The line between appreciation and appropriation


Kylie Jenner/Instagram

The youngest of the Jenner/Kardashian sisters received backlash for posting this picture of her wearing cornrows.

Sheena Williams

Lately, if you check any entertainment news outlet, you’ll see at least one story about a celebrity being slammed for “cultural appropriation.” Celebrities like the Jenner/Kardashian family, who are notorious for wearing traditionally black hairstyles and adopting aesthetics from cultures other than their own, are always making headlines with their controversial decisions.

Cultural appropriation is usually implemented when the culture in question is a minority culture or inferior in social or economic status to the appropriating culture. Appropriation usually occurs when individuals take aesthetic standards, images, and behavior from one culture without any genuine knowledge of the meaning behind the parts of other cultures that they’re borrowing from.

When another culture is being appropriated, parts of that culture are turned into something “meaningless” for pop-culture. Objects and traditions of marginalized cultures are seen by the dominant culture as exotic, edgy, and desirable. The people of that culture are overlooked, but aspects of their culture that’s deemed worthy enough to be taken aren’t.

For example: In 2015 Kylie Jenner posted an Instagram photo of her hair in cornrows. It was seen as something new and “bold.” She was praised for her hairstyle. Meanwhile, When Zendaya Colemen, a black woman, wore Locs at the Oscars in 2015, Giuliana Rancic commented that Coleman looked like she reeks of marijuana.

Kylie Jenner/Instagram
The youngest of the Jenner/Kardashian sisters posted this picture of her wearing cornrows on her social media accounts in 2015.

Of course, there are times where adopting a part of another culture can be appropriate. This is where Cultural appreciation comes in.

Appreciation is when someone seeks to understand and learn about another culture in an effort to broaden their perspective and connect with others cross-culturally. It’s all about learning and understanding the cultural or religious importance of particular manners, dresses, symbols, and rituals of a specific community and recognizing the richness and character in these culturally significant expressions should be done in a respectful and contemplative way. There is a fine line between cultural appropriation and appreciation and how far you can take your appreciation for a culture without being disrespectful.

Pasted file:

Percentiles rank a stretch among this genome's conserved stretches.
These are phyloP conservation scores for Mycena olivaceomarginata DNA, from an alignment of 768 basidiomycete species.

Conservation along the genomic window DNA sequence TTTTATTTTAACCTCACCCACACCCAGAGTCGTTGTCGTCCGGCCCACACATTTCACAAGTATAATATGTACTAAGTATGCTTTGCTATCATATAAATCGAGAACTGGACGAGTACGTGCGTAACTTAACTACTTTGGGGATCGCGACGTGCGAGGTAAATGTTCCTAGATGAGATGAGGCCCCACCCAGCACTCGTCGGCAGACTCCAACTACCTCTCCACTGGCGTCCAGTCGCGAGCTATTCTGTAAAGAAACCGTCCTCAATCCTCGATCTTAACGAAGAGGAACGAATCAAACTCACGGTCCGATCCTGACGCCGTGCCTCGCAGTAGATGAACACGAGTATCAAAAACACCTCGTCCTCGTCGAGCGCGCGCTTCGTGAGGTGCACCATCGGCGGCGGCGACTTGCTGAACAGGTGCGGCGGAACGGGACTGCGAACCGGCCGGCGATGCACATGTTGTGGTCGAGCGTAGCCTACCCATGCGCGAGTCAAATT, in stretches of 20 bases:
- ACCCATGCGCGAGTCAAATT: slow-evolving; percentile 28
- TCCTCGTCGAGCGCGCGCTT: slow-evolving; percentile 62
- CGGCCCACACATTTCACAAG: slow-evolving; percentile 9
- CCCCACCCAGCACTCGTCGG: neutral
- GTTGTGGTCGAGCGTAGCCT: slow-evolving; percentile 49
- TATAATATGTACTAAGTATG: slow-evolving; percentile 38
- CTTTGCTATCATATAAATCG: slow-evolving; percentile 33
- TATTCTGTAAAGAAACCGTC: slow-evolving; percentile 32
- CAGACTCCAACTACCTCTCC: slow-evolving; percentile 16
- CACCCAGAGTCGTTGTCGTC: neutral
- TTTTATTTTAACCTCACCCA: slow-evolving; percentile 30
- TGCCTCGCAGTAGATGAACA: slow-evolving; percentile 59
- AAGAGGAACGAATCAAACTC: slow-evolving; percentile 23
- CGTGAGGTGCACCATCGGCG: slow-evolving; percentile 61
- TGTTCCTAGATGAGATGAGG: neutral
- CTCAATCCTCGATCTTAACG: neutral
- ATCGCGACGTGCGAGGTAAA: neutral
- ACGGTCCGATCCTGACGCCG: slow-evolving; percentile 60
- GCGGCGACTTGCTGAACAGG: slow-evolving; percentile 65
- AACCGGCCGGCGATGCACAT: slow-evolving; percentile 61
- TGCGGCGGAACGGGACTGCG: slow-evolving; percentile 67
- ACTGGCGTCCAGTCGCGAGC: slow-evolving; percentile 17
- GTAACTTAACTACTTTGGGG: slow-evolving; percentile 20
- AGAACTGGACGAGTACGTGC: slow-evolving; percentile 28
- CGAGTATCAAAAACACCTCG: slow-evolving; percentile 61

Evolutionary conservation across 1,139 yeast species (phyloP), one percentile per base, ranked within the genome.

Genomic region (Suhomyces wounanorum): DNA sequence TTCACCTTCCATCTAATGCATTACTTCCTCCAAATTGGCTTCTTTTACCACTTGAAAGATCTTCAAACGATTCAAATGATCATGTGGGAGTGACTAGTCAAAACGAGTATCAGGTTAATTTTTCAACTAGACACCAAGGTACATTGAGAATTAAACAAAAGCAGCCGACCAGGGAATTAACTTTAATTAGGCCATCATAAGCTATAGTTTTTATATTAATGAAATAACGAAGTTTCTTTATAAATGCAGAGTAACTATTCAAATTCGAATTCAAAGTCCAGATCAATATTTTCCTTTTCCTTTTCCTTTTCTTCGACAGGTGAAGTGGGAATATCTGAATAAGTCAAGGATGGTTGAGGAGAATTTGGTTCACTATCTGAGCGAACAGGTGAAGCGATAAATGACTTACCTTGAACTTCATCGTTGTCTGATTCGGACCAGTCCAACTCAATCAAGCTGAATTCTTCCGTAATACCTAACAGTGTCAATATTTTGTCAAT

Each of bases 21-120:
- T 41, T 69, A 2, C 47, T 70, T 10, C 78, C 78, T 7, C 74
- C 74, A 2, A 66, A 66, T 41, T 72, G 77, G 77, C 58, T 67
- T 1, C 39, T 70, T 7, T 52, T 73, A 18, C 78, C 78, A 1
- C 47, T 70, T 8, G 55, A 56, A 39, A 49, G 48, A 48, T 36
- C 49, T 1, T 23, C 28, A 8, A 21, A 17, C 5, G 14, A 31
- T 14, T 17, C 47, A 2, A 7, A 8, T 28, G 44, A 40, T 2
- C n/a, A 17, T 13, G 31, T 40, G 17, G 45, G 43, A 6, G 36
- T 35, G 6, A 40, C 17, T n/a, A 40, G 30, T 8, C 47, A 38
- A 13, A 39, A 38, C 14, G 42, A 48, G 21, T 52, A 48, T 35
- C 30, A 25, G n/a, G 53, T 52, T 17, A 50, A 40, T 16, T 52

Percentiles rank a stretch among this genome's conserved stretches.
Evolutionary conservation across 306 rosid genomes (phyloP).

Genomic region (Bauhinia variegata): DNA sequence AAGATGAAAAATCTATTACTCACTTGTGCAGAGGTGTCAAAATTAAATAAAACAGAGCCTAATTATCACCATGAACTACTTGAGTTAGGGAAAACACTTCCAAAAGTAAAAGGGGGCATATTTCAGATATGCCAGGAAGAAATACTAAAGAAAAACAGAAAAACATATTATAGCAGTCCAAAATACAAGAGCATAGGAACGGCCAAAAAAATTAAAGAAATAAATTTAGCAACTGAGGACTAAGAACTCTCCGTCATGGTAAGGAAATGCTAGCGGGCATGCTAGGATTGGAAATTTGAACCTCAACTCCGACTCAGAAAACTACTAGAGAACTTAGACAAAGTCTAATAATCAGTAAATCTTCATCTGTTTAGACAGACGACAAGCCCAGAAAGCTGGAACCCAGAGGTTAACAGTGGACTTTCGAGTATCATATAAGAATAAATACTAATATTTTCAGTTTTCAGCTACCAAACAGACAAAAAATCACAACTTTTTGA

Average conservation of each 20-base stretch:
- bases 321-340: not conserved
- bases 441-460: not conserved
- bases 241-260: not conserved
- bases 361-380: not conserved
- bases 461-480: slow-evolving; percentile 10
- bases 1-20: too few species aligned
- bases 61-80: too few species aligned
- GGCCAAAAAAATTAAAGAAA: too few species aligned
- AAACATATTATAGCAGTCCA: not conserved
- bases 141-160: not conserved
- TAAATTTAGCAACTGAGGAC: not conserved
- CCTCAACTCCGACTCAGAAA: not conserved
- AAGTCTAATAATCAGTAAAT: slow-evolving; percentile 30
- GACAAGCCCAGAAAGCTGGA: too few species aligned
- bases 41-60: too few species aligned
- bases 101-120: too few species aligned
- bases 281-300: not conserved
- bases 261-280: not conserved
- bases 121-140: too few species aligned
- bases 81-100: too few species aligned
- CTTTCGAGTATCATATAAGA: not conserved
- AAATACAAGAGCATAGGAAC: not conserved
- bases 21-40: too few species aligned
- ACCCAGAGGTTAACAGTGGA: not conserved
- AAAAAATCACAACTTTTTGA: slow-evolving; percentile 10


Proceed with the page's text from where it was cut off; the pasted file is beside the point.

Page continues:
Sophomores Olivia Hawkins, Yenelle Cumberbatch, and Aramis Ramos weighed in on the discussion about cultural appreciation and appropriation and whether or not they believe it’s an active problem.

Ramos stated that for him, cultural appreciation comes with intention. “Wearing sombreros and eating tacos on Cinco de Mayo is a celebration of Mexican culture although for many it’s an excuse to binge drink,” Ramos said, “Cultural appropriation becomes a problem hen people only adopt other cultures as an accessory. Like tribal tattoos mean something to natives of Samoa while people in America wear them as an accessory. That is when it becomes a problem.”

Cumberbatch pointed out cultural appropriation when it comes to traditional black hairstyles being worn by non-black individuals as fashion statements.

“Some women who do their hair in cornrows don’t understand the history behind the hairstyle. When a black woman wears her hair in braids she’s seen as “ghetto” or “dirty” When a white woman does it it’s a fashion statement. This kind of appropriation takes away from the history and significance of someone else’s culture”

Cumberbatch said that she finds pride in knowing that others can understand and want to understand what her cultural traditions are. “But I do believe there’s a fine line between appropriation and appreciation” Cumberbatch stated, “ In my culture, wearing henna is supposed to be a sign of marriage, a new beginning, but people from other ethnic backgrounds have made it be something it’s not”

Cumberbatch’s comment can be applied to individuals wearing henna at music festivals such as Coachella for aesthetic reasons without truly knowing why henna tattoos exist.

“It takes away from the true value and meaning behind henna,” Cumberbatch said.

Hawkins says that she belives cultural appreciation is a valuable aspect of society when executed correctly.

“It provides people of color with an air of societal acceptance for things that culturally belong to them,” Hawkins said. “The appraisal and acceptance of braids and dreadlocks in the workspace would be cultural appreciation. Cultural appropriation, on the other hand, violates the boundaries desired from appreciation by invalidating the struggles of others in place of no people of color capitalizing off of it.”

Hawkins stated that she believes cultural appropriation is a deep-rooted social issue because it widens the divide between people “Cultural appropriation shows us that while our cultural norms are not fully accepted, others can get away with utilizing such styles, technique, and essence without facing any repercussions.”

Hawkins continues and says that she believes that cultural appropriation can be harmful to people of color.

“We search for acceptance and equality in our practices of such behavior and our efforts are undermined sufficiently by others who abuse cultural practices for the sake of aesthetics or entertainment,” Hawkins said, “There is clarity when culture is being accepted or abused, and it is up to those in question to realize the difference. Regardless of intent, cultural appropriation can be viewed as harmful. Provocative, and disrespectful towards people of color and it should be recognized as such.”